MH: I don't know if it says something about the sort of bands/fans that Sarah attracted, or whether we were just very lucky, but the one thing that keeps striking me is how nice everyone is! We've been back in touch with people we've not spoken to for 20, 25 years, and everybody is just really lovely, with any arguments over sleeves or track listings that we might have once had completely forgotten. We've even met some people we never met at the time – three members of the Golden Dawn came to the Q&A in Glasgow, and that's two more than we ever met when they were on the label! And FM Cornog from East River Pipe came to the New York screening – we'd not met him before either. And obviously it's fantastic that they wanted to come.
The one thing it did remind me was just how vicious some of the reviews were. I always have it in my head that some appalling things were written about us, but occasionally I worry that I might be looking back through whatever the opposite of rose-tinted spectacles are. But no, some of it was completely inexcusable, really – no wit, no insight, just bullying. And the journalists who did this had such power, because the three weekly music papers were all there was. So there's always been a slightly bitter feeling; bands like The Orchids and Blueboy should have been huge, but they were bullied into irrelevance. Thankfully, this has been redressed slightly thanks to the internet...
Why did the press have such a hard time accepting Sarah and the music for what it was, and what it stood for? It's one thing to say you don't like a certain style or sound, or to give a bad review, but some of the things that were written - such as "This isn't music, this is cancer" - are just atrocious!
CW: This got worse as the label went on and the press got simultaneously less political and more macho. The last couple years were the worst – it was the time of Oasis, Happy Mondays in a bath with Page 3 girls, IPC who owned both NME and Melody Maker launching Loaded, staffed by a lot of former music journalists. The zeitgeist was a sexist, laddish culture and sexist, laddish music, supposedly tongue-in-cheek but indistinguishable from one that wasn't tongue-in-cheek, and we were both incredibly far removed from that and actively challenged it. If you think about Oasis as the epitome of those times, they were brash and crass and obvious, and a lot of what we did was gentle and subtle and different. It was easy for them to poke fun at a label with a girl's name, at a label that was out on a limb, musically and geographically – It was bullying basically. The UK music press has always had the jokely fun element too – which is OK sometimes – but what they did with us went way beyond not taking pop too seriously.
MH: Although the press paid lip service to being right-on, the old macho rock'n'roll clichés still dominated. There’d been some respite around C86, so the backlash was in full flood when we arrived, and most of it was pretty pathetic: all the grebo nonsense, and silly little boys on Creation pulling on leather trousers and talking about "rock'n'roll". Presumably, they were terrified of having their masculinity called into question, and the press were no different – they had their metaphorical leather trousers. Music was for boys, and the only women who were allowed to play were those who were lauded for rocking just as hard as the men, or who fitted some singer-songwritery notion of femininity. Loaded and Oasis were still a few years away, but it was basically a proto-lad culture.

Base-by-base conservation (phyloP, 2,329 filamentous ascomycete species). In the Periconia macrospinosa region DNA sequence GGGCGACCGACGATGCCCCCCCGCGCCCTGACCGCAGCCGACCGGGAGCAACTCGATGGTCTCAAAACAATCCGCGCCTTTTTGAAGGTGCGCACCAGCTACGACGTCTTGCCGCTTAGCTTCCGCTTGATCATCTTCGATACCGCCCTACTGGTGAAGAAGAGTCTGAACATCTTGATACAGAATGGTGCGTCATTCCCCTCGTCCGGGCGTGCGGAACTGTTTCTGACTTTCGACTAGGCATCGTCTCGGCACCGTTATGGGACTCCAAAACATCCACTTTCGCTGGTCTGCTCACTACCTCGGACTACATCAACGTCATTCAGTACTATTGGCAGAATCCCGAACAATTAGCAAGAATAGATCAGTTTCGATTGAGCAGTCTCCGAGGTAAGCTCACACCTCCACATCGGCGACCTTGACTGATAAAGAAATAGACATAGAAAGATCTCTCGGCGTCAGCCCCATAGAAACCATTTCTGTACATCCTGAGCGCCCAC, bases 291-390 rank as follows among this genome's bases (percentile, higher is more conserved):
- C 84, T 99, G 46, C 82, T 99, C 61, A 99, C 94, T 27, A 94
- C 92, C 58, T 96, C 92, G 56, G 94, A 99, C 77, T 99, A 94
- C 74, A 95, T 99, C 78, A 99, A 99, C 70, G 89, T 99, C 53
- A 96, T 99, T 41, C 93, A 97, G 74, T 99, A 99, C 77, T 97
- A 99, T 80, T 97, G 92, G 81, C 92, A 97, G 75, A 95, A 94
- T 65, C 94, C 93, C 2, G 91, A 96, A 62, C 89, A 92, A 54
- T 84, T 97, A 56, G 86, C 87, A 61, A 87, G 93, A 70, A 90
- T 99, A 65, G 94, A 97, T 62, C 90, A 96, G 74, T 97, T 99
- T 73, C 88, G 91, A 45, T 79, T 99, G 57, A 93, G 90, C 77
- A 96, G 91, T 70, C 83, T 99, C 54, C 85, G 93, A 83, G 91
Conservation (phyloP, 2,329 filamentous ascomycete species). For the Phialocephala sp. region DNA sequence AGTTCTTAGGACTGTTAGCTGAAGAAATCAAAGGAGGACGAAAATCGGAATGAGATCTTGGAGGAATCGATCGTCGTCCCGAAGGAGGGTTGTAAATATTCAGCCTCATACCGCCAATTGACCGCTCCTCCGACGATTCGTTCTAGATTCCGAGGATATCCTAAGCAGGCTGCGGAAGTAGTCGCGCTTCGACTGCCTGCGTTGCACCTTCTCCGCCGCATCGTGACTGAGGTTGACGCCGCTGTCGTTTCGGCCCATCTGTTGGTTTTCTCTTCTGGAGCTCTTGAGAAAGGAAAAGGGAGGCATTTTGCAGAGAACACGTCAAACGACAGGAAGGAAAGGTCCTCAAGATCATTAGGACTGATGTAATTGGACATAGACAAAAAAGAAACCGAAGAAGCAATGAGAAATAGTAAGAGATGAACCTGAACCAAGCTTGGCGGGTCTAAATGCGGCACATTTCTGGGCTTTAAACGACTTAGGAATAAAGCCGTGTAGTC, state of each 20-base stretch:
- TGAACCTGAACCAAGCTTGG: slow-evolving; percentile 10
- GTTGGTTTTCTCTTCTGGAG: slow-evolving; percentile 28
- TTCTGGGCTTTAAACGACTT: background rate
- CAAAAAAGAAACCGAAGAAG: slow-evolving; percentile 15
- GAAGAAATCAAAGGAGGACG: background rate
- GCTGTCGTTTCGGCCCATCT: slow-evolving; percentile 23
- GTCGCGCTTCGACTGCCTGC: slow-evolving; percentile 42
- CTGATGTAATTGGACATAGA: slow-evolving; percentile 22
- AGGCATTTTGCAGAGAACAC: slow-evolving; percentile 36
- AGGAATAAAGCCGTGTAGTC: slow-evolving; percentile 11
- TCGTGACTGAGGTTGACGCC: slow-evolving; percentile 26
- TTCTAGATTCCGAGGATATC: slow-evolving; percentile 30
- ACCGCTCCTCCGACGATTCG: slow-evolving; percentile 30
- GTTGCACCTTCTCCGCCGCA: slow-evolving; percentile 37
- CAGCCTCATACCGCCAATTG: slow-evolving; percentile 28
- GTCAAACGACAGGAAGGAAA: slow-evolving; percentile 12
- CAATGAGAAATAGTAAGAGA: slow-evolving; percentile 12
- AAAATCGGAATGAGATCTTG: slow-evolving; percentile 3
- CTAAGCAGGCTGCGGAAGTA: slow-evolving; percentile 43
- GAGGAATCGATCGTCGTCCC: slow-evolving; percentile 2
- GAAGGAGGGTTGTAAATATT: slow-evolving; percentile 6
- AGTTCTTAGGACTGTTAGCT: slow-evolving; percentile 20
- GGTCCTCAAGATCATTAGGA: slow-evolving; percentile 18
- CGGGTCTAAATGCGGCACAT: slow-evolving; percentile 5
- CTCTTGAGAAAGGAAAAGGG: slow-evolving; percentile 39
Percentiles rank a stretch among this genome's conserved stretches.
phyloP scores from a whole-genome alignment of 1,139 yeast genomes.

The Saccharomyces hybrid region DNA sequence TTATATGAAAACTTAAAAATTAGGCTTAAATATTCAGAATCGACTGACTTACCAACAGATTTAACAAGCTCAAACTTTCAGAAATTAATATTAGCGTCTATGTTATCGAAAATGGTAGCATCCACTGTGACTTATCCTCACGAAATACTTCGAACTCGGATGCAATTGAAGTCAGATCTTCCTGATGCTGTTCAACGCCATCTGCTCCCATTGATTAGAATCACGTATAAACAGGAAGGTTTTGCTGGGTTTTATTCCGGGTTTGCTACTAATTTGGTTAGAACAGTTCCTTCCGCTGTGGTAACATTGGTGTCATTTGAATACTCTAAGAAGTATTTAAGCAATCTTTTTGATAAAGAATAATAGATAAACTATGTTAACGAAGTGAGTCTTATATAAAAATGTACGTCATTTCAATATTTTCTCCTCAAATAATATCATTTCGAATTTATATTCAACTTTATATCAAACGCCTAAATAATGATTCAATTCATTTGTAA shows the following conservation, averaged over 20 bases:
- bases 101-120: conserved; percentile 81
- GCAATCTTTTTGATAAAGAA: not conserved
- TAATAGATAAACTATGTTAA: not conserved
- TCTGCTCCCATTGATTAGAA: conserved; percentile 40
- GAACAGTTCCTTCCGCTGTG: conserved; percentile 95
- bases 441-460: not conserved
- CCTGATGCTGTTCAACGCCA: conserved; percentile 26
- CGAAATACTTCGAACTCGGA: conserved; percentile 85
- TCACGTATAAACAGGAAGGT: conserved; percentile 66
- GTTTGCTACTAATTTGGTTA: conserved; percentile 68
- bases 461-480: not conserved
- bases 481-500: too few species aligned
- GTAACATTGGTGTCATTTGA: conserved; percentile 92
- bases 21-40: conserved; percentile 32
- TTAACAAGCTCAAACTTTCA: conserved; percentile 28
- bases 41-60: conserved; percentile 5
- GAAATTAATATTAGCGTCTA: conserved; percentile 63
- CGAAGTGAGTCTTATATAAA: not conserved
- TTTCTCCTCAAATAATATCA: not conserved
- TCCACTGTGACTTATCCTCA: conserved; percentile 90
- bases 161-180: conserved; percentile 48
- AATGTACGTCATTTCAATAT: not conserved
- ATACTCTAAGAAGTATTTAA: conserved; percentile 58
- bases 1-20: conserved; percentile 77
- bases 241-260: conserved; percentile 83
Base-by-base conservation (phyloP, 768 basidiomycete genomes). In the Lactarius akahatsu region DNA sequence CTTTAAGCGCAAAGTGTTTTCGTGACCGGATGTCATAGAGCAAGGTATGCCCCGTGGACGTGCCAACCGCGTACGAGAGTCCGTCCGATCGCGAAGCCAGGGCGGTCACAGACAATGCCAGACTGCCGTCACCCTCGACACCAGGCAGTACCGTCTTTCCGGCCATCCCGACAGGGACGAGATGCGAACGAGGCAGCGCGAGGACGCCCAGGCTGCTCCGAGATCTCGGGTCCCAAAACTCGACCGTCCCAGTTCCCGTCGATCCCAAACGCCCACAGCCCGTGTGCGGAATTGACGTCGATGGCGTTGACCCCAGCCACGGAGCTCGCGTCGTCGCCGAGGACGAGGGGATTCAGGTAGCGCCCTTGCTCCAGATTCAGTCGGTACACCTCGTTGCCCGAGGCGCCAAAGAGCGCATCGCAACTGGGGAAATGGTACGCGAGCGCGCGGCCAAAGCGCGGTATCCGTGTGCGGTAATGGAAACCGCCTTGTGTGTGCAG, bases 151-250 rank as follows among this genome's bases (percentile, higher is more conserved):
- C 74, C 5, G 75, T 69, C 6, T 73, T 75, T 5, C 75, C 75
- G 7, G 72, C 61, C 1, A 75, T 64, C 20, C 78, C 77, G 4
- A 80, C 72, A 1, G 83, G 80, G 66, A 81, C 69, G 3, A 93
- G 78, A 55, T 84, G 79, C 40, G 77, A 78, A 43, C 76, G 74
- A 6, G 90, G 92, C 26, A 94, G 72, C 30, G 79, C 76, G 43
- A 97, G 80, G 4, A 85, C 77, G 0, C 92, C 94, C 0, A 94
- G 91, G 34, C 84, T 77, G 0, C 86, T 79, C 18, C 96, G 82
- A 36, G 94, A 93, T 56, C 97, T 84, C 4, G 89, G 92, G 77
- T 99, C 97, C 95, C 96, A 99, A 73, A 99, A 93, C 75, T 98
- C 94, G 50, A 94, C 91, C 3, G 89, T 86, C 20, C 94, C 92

And there we were, calling ourselves Sarah, sticking flowers on our 7” labels, refusing to be "rock'n'roll”, saying there is another way of doing things which can even include the way you market and present records… maybe people were uncomfortable with us pointing that out? And maybe they thought that, if they kept hitting us, we’d eventually go away?
The problem is, because some journalists were so brutal and aggressive, their more open-minded colleagues wouldn’t stick up for us because they were terrified of being tarred with the same brush – they’d tell us they couldn't review something because they'd reviewed "a Sarah record" a couple of weeks earlier. Many of our good reviews start with the disclaimer "unlike other Sarah releases…", which basically means: "don't worry, guys, this is just a one-off – I'm still one of the lads". The class bully picks on someone because he's shy or wears glasses or “isn’t a real man”, and the rest of the class joins in, because they're worried he'll turn on them and accuse them of not being real men too.
And if only the loud, abusive voices are being heard, then only that side of the argument enters the public consciousness; a lot of our detractors never heard/saw anything we'd released, but still thought they knew exactly what our records sounded like and what we represented. So it all became self-reinforcing. The NME review of our final release said we never put barcodes on records (yes, we did) and gave out sweets at gigs (no, we didn't); he was reviewing the myth, not the object in his hands.
One of the things that Lucy mentioned was how forward thinking she found Sarah in terms of its politics, but the sort of things you were championing back then would still make you forward thinking in 2015! Does it make you sad or frustrated that no other label really picked up your baton and ran with it, or the same issues still exist within the music industry (and society)?
MH: Even at the time, we were always frustrated that it never really got picked up on, whether by journalists who couldn’t see beyond the supposed “tweeness” of the music – it hadn’t occurred to them that a political label didn’t have to be shouty and dour or sound like Crass – or by bands and other labels who were supposedly influenced by us and yet didn't seem to have registered precisely what we stood for, so happily released limited editions and used random female images in their marketing. Obviously a lot of what we did was quite subtle, or wrapped up in jokes and daft metaphors; maybe we should have made it more obvious!